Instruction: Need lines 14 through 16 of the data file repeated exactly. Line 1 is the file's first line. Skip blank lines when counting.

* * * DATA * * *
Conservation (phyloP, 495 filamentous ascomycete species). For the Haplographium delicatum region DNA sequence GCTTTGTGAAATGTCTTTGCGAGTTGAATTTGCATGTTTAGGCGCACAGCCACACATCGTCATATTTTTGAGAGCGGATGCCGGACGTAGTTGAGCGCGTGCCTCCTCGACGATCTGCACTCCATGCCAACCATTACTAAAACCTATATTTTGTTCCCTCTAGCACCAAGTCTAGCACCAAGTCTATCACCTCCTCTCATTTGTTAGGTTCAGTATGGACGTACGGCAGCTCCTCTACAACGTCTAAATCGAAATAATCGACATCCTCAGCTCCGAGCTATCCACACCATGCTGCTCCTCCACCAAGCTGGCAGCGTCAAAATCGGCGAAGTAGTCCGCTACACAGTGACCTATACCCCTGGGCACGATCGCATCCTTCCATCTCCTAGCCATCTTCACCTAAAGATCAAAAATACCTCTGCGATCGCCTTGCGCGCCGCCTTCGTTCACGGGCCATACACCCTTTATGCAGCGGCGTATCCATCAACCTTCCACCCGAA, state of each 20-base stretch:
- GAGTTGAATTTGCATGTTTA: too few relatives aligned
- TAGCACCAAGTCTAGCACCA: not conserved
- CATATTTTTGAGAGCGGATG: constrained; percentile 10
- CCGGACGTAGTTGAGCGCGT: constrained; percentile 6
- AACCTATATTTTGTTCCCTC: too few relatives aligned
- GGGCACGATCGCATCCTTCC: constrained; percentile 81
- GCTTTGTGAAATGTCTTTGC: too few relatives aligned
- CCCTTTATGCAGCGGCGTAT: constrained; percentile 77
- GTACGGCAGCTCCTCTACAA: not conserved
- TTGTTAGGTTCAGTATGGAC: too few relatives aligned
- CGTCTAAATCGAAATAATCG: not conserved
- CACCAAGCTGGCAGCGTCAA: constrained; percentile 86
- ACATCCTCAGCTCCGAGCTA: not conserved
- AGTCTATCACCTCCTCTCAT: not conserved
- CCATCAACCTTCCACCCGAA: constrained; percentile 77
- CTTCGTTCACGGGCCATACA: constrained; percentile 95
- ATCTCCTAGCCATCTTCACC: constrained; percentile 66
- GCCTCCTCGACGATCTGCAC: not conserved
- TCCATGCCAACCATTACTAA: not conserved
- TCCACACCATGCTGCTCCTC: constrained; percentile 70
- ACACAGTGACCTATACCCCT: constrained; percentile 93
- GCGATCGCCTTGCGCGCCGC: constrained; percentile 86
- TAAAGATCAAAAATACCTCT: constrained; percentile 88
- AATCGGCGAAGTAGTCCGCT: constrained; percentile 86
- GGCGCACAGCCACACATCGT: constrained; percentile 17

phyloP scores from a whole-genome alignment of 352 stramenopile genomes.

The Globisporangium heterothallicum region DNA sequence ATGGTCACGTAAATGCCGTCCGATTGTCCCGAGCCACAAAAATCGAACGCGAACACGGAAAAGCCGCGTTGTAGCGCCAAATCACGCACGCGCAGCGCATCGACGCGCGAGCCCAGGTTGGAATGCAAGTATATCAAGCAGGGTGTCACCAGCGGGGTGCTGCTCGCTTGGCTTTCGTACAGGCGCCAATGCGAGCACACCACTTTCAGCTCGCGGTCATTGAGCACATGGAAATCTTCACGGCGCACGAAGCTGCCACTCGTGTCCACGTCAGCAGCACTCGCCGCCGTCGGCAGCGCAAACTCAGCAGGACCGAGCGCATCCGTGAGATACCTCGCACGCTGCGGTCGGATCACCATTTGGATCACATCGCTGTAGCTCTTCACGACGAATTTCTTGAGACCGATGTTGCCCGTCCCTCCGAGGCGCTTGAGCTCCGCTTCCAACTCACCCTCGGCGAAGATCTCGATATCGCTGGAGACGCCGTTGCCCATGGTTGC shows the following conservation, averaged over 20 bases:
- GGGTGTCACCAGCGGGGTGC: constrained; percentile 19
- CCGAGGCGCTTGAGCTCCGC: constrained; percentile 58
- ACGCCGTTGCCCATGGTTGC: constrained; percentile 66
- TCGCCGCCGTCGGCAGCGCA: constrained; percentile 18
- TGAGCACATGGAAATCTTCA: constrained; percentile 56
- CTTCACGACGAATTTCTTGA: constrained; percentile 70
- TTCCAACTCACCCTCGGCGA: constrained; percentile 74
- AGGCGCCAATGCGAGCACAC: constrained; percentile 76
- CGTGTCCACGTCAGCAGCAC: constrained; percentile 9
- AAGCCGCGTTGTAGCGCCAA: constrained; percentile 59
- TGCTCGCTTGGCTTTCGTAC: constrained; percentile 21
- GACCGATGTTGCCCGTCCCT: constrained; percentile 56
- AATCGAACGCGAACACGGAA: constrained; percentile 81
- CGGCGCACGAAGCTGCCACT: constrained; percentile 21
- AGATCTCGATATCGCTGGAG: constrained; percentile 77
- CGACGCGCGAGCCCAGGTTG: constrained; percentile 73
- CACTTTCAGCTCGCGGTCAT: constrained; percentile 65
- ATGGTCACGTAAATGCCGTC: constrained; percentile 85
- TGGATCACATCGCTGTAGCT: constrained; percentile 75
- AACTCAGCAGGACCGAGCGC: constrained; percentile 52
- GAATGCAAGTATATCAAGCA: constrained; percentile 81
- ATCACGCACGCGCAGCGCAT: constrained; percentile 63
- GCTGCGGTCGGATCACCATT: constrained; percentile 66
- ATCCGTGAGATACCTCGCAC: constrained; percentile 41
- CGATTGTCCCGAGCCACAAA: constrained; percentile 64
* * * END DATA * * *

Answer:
- ACATCCTCAGCTCCGAGCTA: not conserved
- AGTCTATCACCTCCTCTCAT: not conserved
- CCATCAACCTTCCACCCGAA: constrained; percentile 77